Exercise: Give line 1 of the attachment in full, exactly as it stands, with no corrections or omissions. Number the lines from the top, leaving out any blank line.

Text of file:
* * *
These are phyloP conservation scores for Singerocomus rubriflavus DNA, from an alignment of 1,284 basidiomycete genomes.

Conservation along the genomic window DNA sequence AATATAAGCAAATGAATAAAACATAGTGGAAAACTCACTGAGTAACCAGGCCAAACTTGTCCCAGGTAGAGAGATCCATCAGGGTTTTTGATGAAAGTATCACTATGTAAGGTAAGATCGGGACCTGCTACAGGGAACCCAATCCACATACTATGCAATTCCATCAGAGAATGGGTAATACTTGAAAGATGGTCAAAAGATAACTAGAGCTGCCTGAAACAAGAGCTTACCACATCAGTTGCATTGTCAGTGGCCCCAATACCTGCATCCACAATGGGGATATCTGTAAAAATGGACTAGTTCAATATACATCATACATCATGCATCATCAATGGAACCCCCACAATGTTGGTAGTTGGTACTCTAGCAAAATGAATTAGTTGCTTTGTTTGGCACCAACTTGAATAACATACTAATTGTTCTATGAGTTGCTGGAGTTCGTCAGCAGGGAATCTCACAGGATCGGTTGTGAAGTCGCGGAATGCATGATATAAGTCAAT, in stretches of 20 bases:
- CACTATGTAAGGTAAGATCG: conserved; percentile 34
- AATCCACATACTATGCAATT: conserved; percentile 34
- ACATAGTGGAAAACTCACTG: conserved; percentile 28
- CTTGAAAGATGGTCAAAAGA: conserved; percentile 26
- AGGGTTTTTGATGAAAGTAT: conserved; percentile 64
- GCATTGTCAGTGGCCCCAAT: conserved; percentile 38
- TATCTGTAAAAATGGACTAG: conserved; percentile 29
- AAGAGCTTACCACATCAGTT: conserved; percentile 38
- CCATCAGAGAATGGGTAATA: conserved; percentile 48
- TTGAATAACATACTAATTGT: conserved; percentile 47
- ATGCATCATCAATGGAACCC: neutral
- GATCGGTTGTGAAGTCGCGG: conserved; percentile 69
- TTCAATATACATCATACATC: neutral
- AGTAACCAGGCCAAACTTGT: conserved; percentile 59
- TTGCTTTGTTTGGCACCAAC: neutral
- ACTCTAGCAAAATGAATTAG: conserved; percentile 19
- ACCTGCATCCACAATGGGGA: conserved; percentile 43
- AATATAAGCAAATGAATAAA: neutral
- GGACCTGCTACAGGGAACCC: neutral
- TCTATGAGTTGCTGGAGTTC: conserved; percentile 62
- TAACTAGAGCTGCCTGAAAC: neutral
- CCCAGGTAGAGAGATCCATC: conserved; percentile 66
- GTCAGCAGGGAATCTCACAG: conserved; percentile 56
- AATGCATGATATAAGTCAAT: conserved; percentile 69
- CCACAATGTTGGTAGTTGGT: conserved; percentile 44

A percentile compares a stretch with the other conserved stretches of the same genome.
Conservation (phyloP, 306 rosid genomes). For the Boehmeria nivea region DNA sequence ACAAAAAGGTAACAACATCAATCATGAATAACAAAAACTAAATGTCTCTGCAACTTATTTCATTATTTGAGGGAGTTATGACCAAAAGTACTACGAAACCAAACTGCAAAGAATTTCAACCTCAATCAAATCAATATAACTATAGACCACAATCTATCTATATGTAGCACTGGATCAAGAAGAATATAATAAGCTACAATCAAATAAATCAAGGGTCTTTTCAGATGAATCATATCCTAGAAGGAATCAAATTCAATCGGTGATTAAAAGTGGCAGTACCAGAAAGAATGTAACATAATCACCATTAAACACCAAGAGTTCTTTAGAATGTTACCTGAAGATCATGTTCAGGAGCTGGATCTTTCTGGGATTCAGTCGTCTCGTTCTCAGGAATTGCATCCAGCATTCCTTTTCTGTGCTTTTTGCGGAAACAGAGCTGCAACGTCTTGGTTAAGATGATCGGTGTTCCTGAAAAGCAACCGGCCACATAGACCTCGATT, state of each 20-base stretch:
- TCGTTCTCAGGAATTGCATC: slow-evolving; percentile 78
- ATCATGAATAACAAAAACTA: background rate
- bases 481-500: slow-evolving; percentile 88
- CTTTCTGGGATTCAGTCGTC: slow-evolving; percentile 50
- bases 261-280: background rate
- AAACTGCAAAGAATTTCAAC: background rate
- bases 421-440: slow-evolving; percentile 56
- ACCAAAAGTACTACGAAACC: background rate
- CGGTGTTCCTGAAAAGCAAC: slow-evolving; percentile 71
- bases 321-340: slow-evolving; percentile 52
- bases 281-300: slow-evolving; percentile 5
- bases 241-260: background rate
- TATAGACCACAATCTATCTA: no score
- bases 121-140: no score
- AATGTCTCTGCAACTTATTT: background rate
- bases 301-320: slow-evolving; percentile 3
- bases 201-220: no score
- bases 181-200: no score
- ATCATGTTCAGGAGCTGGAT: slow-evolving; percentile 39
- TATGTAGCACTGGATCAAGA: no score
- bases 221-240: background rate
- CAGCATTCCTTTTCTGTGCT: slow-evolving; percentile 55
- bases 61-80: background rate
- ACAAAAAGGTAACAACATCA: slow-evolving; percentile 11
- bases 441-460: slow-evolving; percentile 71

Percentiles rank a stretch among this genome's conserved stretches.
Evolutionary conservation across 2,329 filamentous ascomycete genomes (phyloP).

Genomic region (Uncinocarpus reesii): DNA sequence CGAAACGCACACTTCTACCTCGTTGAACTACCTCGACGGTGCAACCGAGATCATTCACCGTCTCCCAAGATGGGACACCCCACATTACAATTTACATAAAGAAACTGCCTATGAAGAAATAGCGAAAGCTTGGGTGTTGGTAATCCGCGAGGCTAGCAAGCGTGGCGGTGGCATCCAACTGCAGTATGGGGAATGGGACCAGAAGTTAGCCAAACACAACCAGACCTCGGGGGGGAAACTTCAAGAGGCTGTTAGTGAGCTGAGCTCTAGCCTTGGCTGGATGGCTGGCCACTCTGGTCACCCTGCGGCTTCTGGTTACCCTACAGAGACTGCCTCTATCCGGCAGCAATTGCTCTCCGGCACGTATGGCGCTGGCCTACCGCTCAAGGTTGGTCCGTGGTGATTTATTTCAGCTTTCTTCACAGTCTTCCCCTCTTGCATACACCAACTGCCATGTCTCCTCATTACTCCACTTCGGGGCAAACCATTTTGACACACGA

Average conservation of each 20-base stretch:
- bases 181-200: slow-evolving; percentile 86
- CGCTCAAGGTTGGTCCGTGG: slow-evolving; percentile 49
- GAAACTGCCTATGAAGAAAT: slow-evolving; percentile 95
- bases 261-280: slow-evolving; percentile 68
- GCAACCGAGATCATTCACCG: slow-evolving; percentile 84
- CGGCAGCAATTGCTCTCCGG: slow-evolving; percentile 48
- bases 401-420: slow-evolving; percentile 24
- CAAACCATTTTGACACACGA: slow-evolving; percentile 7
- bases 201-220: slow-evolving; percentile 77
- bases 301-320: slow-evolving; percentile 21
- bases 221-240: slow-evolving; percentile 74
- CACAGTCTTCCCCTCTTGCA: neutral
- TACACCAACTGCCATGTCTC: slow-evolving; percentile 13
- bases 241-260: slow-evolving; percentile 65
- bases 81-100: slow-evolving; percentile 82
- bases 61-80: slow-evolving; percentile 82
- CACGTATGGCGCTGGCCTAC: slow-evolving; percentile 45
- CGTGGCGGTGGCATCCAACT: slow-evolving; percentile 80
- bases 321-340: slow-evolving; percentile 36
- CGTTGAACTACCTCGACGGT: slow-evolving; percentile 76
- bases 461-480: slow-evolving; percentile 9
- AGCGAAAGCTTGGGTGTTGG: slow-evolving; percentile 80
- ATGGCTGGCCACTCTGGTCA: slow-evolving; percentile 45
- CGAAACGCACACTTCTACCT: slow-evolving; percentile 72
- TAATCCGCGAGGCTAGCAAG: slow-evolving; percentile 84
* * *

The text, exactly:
These are phyloP conservation scores for Singerocomus rubriflavus DNA, from an alignment of 1,284 basidiomycete genomes.